The return of Mexico’s Institutional Revolutionary Party (PRI), replaces President Felipe Calderon’s National Action Party that passed a climate change law – it is feared that the new leaders will follow the promise of faster petroleum-based growth.
By Erin Parlar, Legal Intern
Enrique Pena Nieto’s pending ascendancy to the presidency in Mexico has raised questions concerning his stance on climate change legislation recently enacted by current President Felipe Calderon. Under Calderon’s leadership, Mexico rose to the forefront of climate change politics, culminating in the national law he signed in June. It is unclear how Pena Nieto, who pledged in his campaign to increase Mexico’s GDP growth to around 6 percent each year, plans to implement the measure.
Pena Nieto will represent the Institutional Revolutionary Party (PRI) when he assumes the presidency this December, bringing back the party that had a 71-year reign over Mexico prior to its loss in the 2000 elections to the Vicente Fox-led National Action Party. It is believed that the change in parties is rooted in Mexico’s stagnant economic growth, which has averaged only 2.6 percent over the last 20 years. Pena Nieto ran on a platform that promised to reinvigorate a sagging industrial sector and reform Pemex, Mexico’s state-owned oil company, to allow for more private investment. Because much of PRI’s resources during Pena Nieto’s election run came from the industrial sector and his platform has focused largely on economic issues, policy experts believe that the president-elect will take a very cautious approach to Calderon’s climate change law in the first few years of his presidency.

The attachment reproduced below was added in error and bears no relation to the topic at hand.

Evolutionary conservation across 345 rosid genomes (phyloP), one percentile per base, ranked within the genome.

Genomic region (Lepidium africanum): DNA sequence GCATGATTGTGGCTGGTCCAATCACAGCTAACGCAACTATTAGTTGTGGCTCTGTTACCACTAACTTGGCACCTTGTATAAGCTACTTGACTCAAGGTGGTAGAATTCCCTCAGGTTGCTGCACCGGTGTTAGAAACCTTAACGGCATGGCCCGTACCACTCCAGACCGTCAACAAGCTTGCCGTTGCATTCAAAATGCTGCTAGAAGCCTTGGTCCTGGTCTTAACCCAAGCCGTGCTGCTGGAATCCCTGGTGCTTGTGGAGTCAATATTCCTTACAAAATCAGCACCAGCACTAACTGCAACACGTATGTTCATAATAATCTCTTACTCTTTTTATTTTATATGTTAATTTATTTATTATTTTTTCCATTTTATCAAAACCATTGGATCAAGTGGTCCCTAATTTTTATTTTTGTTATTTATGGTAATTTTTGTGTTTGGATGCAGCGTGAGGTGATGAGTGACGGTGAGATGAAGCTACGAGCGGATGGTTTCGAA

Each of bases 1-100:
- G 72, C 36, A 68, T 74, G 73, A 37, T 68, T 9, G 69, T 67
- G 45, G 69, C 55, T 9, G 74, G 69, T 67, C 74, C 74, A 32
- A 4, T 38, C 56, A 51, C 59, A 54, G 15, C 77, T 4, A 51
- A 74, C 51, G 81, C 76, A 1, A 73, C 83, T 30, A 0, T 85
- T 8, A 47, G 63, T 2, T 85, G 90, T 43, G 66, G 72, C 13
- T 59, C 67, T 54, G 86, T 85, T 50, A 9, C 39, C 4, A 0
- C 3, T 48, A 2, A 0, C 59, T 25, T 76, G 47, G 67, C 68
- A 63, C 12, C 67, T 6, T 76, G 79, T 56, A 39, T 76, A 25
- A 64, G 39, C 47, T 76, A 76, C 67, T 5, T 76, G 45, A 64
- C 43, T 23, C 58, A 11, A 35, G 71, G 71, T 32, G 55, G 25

Mexico’s climate law aims to cut greenhouse gas emissions by 30 percent from business-as-usual levels by 2020 and by 50 percent by 2050. It also calls for a major increase in the use of renewable sources to supply up to 35 percent of all electricity consumption in the country and imposes mandatory reporting requirements on all major economic sectors. However, the legislation necessitates the implementation of several mechanisms, including financial incentives and an emissions trading system, to give its provisions full effect. As Calderon’s window of opportunity closes, all eyes are on Pena Nieto to see how he approaches the legislation. It is clear that the president-elect is in a privileged position regarding the future of Mexico’s approach to climate change.